Today is the Feast of St. Joseph the Worker. Today’s feast was established by Pope Venerable Pius XII in 1955 to increase devotion to St. Joseph among Catholics, but also to counter Communist “May Day” celebrations. Pius XII said, “If you wish to be close to Christ, go to Joseph.”
The Catechism of the Catholic Church says:
“Human work proceeds directly from persons created in the image of God and called to prolong the work of creation by subduing the earth, both with and for one another. Hence work is a duty: ‘If any one will not work, let him not eat’ [2 Thess. 3:10]. Work honors the Creator’s gifts and the talents received from him. It can also be redemptive. By enduring the hardship of work in union with Jesus, the carpenter of Nazareth and the one crucified on Calvary, man collaborates in a certain fashion with the Son of God in his redemptive work. He shows himself to be a disciple of Christ by carrying the cross, daily, in the work he is called to accomplish. Work can be a means of sanctification and a way of animating earthly realities with the Spirit of Christ.
“In work, the person exercises and fulfills in part the potential inscribed in his nature. The primordial value of labor stems from man himself, its author and its beneficiary. Work is for man, not man for work. Everyone should be able to draw from work the means of providing for his life and that of his family, and of serving the human community.
“Everyone has the right of economic initiative; everyone should make legitimate use of his talents to contribute to the abundance that will benefit all and to harvest the just fruits of his labor. He should seek to observe regulations issued by legitimate authority for the sake of the common good.” (CCC, 2427-2429)
Some key points from the CCC:
- Through our work, we participate in the creative power of God and the command God gave us to subdue the earth (Gen. 1:28)
- Work is a duty, and not optional
- Work honors God by honoring the talents He has given us
- Work can be redemptive, a sharing in the mission of Jesus
- Through our work, we partly fulfill our human nature and potential
- Work is meant to serve man, not the other way around, which means that slavery or any form of forced work is immoral
- Work ought to provide a person with the means to provide for self and family, which requires a just wage for a day’s work; people who work shouldn’t have to still struggle to take care of themselves and their families
- Everyone has a right to take initiative to find a way to provide for self and family through the legitimate use of talents
- Work provides benefits for individual workers and for the entire community
- Government has a place in the life of the laborer; there are legitimate authorities that may impose reasonable and just regulations on labor
St. Joseph is a model for workers. He worked tirelessly in his carpenter’s shop, providing for St. Mary and Jesus. Work, then, is a duty for everyone. Individuals have a duty to seek work and to work according to their means to provide for oneself and one’s family. Governments should not provide, and individuals should not exploit, programs that decrease the initiative to work. Assistance is necessary for those who, through no fault of their own, cannot work. Assistance is necessary for those who, through no fault of their own, are not able to find work, or work that provides enough to adequately care for one’s self and family. But, programs that provide so much as to decrease a person’s initiative for work, or make it unnecessary to work, are an injustice against the greater community, and even against the individual. Work is good for the soul, and no government program should rob this good from anyone. The best programs are those that provide the necessary skills to people so they can then find work and care for themselves and their families. Those with the resources who can and do create jobs for others in the community by legitimate and moral economic initiative should be lauded and supported in their efforts.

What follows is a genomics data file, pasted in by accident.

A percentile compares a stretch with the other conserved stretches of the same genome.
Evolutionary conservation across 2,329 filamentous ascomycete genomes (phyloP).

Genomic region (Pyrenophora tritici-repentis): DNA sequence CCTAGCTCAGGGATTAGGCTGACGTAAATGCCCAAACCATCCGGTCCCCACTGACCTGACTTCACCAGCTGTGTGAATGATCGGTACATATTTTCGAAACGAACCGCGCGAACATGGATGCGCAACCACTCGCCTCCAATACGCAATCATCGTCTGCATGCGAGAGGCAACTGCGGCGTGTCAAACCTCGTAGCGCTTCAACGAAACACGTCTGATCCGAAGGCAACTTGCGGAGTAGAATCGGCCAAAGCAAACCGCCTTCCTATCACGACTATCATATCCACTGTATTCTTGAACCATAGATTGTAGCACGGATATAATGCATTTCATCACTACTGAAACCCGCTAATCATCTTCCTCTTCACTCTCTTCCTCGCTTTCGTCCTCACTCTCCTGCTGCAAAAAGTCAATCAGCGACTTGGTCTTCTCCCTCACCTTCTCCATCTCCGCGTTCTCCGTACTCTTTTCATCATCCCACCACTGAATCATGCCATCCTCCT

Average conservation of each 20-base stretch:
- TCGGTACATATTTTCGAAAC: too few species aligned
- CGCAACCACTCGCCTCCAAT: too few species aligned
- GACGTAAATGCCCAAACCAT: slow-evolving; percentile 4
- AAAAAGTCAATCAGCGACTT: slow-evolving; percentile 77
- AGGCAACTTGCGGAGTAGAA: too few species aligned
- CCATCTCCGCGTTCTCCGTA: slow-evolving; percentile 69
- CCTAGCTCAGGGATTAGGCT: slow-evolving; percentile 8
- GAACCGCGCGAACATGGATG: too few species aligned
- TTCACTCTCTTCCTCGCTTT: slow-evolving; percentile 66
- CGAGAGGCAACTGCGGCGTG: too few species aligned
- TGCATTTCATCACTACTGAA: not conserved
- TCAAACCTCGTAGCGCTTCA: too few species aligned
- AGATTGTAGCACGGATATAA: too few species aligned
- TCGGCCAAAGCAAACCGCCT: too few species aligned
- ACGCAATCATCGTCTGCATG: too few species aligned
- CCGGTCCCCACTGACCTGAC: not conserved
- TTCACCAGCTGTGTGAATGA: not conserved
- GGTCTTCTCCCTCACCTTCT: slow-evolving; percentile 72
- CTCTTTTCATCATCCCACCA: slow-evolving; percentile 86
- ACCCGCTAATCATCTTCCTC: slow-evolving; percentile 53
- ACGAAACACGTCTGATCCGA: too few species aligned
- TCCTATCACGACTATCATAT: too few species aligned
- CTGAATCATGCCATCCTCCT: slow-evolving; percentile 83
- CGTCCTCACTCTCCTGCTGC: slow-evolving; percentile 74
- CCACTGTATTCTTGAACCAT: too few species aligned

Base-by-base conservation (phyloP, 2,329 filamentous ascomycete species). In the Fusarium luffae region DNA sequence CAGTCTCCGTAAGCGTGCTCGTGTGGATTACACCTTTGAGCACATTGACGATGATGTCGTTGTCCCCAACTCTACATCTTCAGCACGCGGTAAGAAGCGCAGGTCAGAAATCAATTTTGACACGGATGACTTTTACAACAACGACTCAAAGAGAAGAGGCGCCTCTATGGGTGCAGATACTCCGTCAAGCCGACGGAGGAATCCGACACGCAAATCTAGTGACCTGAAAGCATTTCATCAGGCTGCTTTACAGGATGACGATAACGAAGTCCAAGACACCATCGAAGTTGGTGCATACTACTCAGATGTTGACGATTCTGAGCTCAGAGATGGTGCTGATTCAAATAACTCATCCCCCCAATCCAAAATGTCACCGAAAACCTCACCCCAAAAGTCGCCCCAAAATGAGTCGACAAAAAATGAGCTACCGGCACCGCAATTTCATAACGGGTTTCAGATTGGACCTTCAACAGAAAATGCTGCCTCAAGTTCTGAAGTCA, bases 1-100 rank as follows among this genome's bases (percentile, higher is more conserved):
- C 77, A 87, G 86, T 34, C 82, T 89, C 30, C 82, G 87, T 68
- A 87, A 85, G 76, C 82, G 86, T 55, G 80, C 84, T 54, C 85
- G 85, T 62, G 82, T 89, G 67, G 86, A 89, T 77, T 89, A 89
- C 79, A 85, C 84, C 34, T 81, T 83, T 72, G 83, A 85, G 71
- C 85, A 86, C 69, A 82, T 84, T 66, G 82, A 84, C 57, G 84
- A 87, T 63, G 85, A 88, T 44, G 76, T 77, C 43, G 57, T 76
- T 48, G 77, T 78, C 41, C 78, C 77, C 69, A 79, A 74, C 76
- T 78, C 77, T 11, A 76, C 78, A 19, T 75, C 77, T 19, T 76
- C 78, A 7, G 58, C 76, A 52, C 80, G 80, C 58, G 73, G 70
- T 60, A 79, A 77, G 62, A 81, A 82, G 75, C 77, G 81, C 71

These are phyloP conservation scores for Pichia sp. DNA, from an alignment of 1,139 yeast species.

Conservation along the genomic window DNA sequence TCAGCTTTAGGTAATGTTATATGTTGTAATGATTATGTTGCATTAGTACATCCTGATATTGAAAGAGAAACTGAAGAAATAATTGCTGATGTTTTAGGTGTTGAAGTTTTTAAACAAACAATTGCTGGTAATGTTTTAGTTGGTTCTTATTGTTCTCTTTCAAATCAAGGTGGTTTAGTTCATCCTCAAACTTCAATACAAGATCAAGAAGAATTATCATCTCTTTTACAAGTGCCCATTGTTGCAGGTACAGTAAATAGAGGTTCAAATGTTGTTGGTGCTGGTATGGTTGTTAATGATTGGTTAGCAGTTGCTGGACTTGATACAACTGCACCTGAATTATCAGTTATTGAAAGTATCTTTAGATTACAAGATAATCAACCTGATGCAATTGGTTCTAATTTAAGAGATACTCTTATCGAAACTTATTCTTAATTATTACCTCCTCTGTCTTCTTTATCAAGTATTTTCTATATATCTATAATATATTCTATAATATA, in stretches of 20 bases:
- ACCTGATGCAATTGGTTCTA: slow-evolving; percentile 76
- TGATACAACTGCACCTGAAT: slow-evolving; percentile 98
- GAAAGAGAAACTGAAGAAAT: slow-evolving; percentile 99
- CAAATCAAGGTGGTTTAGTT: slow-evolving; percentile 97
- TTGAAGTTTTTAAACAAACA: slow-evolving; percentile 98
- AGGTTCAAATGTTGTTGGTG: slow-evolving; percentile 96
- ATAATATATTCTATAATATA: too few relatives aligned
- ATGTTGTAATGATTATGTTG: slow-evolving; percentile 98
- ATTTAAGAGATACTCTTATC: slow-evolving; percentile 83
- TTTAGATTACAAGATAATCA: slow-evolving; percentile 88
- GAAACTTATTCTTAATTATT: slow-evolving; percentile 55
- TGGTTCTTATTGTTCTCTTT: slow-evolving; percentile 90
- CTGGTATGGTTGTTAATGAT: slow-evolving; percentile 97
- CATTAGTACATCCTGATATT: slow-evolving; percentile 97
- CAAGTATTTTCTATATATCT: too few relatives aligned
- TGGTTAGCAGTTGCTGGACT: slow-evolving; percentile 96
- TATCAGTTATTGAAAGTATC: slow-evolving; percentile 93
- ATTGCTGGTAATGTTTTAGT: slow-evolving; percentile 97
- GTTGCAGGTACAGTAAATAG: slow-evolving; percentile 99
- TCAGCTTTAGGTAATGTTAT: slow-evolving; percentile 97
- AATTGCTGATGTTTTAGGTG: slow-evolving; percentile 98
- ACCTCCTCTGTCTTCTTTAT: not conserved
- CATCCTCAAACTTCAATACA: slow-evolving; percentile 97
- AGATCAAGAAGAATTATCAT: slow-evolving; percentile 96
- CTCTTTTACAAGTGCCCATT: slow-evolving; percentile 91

At the same time, employers have a duty to provide just return to their workers for their labor. It’s a symptom of an unjust economy that so many have to work two or even three jobs to provide for their families. While work is a duty, time off, especially time to spend with one’s family, is also a right and one that benefits the entire community. No one benefits from a population of frustrated workers over-extending themselves to provide for even the most basic needs. Can we really justify an economic system where professional athletes make as much in one game as most teachers make in the course of an entire year? Salaries are a measure of where a society’s priorities are. The evidence condemns us as a society that prioritizes sports and entertainment over education and scientific initiatives.
Work can be frustrating, but it can also be redemptive. The frustrations we endure and sacrifices we make for the sake of others can be united with the sufferings of Christ to benefit the Body of Christ and our own growth in holiness. Personally, there are plenty of times I would rather stay home than go to my job. But, I remind myself that this is how I provide for my family, and I love my family. It makes me feel good and just and thankful that I’m able to do so.
God, the creator of all things, who formed the law of labor for the human race, graciously grant that by merits and patronage of St. Joseph, we may do the work You assign us and earn the reward You promise. Through our Lord, Jesus. From “The Josephites”
Be Christ for all. Bring Christ to all. See Christ in all.